Despite the fact that most adults and adolescents have gambled, only a small percentage develop pathological gambling. People with this disorder can experience serious problems that disrupt their lives. They may lose control over their spending, lie about their gambling, and jeopardize their health. They also tend to have high levels of psychological distress. Gambling disorder can be found among women and men of any age, but it is more common in younger people. It can be triggered by trauma and social inequality. It can also run in families. People with this disorder are at risk of a variety of health problems, such as heart disease, depression and anxiety.
The first step in overcoming a gambling addiction is acknowledging that you have one. This can be difficult, especially if you have lost a lot of money and damaged relationships due to gambling. But many others have overcome this disorder and rebuilt their lives.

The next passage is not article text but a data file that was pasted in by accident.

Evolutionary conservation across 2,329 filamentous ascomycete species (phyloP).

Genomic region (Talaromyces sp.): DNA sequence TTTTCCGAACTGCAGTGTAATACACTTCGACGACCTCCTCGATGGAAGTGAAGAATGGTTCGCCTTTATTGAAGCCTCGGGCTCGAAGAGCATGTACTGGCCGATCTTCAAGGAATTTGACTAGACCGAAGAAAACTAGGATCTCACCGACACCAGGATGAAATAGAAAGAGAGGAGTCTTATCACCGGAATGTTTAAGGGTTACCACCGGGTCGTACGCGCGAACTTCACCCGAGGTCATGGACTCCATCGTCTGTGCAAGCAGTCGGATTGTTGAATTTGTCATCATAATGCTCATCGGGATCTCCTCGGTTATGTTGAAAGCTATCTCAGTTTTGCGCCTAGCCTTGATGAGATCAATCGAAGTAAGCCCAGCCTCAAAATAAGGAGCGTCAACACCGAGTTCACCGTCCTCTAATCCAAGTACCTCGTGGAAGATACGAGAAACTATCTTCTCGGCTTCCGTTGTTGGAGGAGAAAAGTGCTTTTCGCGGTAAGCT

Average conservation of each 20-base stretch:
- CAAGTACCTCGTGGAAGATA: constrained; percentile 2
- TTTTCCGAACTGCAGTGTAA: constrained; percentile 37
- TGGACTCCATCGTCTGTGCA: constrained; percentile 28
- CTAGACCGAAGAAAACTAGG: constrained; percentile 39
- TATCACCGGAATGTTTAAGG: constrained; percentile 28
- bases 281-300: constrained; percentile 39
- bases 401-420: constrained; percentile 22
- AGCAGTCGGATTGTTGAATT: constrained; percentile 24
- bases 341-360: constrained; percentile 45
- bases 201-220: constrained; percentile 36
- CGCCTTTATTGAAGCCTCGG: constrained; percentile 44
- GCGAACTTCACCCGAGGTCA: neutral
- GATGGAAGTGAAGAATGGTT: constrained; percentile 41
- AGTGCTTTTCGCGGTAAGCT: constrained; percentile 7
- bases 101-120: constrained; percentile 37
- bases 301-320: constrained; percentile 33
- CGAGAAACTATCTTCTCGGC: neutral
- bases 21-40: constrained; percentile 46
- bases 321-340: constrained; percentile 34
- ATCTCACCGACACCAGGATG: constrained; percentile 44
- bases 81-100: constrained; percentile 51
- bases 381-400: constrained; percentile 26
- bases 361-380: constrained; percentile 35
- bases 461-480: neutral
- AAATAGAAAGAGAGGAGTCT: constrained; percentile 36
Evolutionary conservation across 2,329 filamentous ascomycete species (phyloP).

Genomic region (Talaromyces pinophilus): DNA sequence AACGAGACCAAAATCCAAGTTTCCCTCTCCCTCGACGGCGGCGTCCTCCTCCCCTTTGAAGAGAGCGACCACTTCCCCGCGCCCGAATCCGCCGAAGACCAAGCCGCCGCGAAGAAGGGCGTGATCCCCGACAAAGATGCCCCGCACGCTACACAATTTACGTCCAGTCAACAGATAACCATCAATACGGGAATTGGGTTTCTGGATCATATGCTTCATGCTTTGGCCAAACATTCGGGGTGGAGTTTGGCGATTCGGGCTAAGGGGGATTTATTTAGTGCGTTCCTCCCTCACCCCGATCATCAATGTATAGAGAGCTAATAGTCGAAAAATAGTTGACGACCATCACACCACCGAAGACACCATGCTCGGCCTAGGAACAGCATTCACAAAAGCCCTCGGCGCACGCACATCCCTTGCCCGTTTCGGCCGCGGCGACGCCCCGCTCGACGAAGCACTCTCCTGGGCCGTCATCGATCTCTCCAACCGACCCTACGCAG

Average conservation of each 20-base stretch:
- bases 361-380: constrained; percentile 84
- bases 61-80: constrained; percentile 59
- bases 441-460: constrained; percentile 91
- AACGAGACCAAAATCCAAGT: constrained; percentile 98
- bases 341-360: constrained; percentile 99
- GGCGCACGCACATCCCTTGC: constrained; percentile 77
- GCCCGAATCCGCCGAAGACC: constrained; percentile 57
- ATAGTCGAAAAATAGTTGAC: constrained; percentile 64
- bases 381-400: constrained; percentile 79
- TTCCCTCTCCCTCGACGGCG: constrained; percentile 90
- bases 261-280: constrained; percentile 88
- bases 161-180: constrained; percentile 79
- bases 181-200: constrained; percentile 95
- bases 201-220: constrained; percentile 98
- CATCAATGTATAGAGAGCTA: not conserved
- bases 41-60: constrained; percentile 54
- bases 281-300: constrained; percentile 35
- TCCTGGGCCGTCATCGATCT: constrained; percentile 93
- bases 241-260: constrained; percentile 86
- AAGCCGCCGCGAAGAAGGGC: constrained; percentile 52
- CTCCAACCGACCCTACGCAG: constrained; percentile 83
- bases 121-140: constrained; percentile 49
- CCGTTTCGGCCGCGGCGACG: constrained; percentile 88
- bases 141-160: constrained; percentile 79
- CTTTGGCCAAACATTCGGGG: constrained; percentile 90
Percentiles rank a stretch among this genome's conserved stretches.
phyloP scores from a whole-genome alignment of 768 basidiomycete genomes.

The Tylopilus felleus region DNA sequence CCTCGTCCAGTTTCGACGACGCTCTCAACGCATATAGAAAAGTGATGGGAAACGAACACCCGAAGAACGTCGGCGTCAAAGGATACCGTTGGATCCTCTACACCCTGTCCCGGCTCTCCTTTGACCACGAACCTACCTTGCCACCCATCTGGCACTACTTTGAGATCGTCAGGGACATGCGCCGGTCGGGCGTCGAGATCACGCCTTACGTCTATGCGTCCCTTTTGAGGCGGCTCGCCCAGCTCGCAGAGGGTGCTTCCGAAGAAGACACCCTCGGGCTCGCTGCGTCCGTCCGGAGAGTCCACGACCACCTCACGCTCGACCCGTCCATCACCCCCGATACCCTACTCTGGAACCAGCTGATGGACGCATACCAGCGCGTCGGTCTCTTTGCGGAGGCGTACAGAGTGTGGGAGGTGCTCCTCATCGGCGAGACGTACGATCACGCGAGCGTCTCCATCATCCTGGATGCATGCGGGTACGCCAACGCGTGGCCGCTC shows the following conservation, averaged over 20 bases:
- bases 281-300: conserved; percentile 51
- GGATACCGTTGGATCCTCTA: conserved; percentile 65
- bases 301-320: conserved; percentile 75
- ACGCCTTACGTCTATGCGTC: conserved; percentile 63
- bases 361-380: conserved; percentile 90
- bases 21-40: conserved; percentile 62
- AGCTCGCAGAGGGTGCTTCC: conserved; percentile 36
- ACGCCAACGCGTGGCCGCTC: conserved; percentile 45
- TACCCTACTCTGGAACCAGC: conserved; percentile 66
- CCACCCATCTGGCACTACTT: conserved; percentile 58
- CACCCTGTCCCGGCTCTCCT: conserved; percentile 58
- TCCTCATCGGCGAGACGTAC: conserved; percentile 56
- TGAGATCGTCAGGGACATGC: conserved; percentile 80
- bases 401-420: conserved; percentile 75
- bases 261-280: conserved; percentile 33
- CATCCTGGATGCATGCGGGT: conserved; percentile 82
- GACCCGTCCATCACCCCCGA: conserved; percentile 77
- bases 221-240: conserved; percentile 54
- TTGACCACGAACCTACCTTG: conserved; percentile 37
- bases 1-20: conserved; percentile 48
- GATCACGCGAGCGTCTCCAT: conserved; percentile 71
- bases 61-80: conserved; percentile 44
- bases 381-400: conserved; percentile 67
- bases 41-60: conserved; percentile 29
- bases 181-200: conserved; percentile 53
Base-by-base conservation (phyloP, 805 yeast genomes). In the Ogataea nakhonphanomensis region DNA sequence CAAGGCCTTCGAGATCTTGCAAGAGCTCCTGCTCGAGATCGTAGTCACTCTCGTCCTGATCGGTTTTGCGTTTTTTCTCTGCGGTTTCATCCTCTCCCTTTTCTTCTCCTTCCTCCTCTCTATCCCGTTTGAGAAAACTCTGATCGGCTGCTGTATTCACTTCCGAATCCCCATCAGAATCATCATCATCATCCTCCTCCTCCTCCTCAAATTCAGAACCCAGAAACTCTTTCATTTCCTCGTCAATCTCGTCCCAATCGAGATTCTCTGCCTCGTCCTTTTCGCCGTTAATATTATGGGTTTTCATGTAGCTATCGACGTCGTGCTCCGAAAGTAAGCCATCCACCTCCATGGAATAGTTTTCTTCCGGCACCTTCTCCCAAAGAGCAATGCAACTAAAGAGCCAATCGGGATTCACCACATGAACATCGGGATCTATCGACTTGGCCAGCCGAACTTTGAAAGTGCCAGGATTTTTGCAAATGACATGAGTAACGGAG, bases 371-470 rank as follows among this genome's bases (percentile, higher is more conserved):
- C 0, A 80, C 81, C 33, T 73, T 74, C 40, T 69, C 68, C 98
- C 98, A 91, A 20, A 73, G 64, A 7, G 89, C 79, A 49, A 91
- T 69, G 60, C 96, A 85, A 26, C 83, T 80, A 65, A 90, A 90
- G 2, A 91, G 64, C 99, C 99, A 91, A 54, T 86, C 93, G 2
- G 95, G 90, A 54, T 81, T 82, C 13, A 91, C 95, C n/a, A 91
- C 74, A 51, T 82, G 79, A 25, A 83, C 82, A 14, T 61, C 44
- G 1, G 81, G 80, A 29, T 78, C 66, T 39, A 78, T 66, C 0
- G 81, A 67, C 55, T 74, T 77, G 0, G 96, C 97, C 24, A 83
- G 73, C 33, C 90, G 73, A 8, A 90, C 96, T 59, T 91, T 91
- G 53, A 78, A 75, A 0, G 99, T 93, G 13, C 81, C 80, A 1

It can help to find a support network. Consider talking to friends who don’t gamble, joining a book club or sports team, or taking up new hobbies. It can also be helpful to attend group therapy for gambling disorders, such as Gamblers Anonymous. This 12-step program, modeled after Alcoholics Anonymous, helps you connect with other people who have struggled with gambling disorder and get the motivation and moral support you need to stay on track.
Psychotherapy can be an effective treatment for gambling disorders. Cognitive-behavioral therapy, for example, teaches you to recognize and resist unhealthy thoughts and behaviors. You can learn to confront irrational beliefs such as the belief that a loss is “just a coincidence” or the notion that a close miss, like two out of three cherries on a slot machine, will lead to a win.